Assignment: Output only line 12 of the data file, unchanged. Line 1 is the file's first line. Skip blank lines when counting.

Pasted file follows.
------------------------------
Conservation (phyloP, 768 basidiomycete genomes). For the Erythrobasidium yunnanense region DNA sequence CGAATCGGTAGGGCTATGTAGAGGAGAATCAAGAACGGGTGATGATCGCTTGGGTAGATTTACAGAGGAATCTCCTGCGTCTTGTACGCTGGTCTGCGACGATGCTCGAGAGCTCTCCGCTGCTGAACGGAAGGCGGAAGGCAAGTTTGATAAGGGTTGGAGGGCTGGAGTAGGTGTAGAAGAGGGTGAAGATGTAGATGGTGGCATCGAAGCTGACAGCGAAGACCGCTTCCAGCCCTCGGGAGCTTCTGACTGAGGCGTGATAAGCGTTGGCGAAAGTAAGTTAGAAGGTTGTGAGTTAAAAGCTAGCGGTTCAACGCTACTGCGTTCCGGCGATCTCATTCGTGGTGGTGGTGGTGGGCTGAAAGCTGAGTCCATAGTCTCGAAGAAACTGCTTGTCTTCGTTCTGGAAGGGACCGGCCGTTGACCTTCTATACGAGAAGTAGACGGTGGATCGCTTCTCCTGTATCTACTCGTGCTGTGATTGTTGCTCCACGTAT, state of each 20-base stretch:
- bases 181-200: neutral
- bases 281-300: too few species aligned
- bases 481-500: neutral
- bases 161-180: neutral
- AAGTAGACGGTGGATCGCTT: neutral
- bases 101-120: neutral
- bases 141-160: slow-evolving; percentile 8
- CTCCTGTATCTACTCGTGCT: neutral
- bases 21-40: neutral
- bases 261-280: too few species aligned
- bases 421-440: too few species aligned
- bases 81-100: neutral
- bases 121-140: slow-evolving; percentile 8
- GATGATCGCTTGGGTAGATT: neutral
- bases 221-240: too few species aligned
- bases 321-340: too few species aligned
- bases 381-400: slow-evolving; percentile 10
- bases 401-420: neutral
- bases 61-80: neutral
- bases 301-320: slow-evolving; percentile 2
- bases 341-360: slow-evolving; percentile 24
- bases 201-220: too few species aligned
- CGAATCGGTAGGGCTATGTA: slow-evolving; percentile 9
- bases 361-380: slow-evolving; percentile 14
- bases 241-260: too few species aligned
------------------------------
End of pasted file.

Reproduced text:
- bases 421-440: too few species aligned